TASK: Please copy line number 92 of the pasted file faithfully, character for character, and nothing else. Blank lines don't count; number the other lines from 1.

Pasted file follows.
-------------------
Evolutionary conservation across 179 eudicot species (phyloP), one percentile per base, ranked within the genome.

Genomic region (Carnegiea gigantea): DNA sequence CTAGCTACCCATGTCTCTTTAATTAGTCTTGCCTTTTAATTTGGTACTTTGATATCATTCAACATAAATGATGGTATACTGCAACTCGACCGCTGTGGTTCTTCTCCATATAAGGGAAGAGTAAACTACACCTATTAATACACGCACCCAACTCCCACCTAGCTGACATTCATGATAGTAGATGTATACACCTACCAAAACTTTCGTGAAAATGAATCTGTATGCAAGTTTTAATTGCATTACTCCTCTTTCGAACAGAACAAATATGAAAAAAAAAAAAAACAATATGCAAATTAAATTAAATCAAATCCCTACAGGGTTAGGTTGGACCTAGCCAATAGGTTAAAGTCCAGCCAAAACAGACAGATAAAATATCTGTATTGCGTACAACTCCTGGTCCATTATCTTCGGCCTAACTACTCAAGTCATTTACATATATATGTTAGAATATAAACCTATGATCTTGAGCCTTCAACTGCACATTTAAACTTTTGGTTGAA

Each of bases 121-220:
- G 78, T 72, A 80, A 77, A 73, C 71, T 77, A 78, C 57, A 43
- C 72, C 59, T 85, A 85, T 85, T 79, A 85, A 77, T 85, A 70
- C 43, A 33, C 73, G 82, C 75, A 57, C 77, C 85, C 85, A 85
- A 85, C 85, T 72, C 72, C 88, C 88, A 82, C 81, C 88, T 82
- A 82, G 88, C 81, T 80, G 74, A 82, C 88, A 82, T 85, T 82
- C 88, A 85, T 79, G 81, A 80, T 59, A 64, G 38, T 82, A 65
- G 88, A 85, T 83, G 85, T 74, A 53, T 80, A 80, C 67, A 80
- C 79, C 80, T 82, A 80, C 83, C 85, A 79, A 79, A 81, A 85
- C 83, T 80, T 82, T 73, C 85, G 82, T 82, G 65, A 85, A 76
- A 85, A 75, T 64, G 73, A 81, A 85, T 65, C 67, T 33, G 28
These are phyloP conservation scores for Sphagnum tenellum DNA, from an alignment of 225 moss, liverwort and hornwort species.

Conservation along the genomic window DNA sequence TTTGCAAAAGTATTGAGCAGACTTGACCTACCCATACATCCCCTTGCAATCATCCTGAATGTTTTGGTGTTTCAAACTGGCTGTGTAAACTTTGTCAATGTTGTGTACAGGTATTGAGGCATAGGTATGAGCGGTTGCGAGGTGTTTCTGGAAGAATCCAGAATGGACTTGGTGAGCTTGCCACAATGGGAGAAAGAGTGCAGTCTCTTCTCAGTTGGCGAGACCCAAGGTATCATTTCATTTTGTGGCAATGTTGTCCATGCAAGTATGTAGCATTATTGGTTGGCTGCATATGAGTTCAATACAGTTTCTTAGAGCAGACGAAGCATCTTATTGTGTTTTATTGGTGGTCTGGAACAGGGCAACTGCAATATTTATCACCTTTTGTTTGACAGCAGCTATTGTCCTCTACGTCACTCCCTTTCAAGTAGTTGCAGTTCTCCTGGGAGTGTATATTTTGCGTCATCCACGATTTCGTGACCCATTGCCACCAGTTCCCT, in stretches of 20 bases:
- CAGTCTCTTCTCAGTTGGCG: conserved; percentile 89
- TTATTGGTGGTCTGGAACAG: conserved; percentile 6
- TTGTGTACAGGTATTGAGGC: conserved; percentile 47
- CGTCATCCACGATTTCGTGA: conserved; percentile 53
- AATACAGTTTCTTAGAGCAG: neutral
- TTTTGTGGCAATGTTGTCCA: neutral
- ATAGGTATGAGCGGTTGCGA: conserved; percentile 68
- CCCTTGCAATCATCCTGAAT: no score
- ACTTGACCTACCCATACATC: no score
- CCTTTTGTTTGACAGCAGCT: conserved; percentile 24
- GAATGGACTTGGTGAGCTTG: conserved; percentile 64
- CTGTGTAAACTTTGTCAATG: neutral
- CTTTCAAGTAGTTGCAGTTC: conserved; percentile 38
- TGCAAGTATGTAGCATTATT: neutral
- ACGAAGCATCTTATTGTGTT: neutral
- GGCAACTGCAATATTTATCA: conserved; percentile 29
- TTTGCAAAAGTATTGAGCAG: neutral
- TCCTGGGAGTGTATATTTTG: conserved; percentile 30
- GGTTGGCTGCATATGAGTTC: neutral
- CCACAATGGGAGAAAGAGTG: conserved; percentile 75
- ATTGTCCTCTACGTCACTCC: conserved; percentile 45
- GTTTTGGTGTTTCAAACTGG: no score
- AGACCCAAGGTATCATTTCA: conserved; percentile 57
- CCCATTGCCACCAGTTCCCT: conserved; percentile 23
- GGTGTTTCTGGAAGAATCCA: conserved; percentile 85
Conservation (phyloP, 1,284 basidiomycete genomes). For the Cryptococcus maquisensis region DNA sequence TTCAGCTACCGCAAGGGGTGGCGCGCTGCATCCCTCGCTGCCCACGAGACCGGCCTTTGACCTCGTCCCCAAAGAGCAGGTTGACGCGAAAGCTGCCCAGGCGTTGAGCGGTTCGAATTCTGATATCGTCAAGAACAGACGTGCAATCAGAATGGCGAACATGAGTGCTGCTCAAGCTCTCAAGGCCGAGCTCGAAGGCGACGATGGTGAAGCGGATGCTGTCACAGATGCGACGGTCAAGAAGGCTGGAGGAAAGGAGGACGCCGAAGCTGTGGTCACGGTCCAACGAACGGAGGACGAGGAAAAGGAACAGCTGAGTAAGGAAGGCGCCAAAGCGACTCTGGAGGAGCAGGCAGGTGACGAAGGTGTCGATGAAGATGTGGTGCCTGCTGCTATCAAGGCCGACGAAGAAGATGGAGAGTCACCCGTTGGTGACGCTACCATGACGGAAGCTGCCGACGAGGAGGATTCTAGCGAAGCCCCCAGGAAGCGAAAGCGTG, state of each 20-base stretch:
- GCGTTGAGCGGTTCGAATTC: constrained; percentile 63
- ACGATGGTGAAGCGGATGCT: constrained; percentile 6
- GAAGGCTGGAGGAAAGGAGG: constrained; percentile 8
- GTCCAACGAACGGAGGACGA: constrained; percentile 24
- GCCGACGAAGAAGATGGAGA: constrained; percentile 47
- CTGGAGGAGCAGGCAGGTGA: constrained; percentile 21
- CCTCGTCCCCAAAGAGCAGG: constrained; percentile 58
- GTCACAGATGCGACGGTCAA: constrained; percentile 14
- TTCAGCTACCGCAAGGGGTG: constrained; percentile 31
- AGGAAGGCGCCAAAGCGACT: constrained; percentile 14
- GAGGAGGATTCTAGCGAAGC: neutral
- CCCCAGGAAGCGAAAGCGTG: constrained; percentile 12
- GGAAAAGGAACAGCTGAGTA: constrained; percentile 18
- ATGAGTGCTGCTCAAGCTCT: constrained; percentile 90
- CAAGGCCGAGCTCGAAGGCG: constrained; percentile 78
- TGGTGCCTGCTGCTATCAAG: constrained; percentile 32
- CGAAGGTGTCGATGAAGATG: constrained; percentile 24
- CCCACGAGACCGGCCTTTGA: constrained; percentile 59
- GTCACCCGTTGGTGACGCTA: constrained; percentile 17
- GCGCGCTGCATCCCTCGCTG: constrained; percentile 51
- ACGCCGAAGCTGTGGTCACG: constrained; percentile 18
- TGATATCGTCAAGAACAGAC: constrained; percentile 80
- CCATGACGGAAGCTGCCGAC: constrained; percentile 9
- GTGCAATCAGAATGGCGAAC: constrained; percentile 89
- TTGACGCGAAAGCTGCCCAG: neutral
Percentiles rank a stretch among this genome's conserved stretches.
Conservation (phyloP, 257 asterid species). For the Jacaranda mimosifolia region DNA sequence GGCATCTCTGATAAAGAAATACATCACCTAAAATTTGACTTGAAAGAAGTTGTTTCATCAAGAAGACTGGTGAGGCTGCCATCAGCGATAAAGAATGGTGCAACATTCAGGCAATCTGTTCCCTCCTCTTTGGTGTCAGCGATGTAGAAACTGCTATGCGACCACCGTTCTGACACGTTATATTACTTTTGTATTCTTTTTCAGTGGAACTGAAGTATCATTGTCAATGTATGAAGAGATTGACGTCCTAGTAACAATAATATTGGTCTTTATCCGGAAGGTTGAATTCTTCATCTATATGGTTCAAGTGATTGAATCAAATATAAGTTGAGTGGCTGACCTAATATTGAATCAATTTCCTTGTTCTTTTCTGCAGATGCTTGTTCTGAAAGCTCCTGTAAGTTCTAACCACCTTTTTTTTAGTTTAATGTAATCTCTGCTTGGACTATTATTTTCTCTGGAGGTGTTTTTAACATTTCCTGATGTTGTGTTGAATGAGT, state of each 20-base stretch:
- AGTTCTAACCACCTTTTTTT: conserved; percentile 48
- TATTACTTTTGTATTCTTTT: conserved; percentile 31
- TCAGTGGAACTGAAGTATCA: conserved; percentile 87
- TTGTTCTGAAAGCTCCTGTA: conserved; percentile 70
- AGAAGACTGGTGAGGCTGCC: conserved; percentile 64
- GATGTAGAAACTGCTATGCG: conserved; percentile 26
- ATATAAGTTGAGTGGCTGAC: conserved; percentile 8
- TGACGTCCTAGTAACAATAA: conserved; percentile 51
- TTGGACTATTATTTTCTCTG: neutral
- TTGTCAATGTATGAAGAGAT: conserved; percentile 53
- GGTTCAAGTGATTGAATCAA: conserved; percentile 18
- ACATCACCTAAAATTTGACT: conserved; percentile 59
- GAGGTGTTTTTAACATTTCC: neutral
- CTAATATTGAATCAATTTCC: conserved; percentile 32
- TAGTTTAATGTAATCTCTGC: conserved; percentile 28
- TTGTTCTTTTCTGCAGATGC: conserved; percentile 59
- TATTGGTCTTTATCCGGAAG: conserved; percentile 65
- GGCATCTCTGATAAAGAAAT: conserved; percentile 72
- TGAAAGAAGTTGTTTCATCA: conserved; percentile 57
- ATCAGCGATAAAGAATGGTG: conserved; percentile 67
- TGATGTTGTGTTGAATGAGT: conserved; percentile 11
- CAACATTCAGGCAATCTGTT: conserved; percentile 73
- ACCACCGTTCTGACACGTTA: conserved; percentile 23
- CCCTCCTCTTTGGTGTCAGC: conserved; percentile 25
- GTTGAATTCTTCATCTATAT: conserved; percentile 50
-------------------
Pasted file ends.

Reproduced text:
- CCCTCCTCTTTGGTGTCAGC: conserved; percentile 25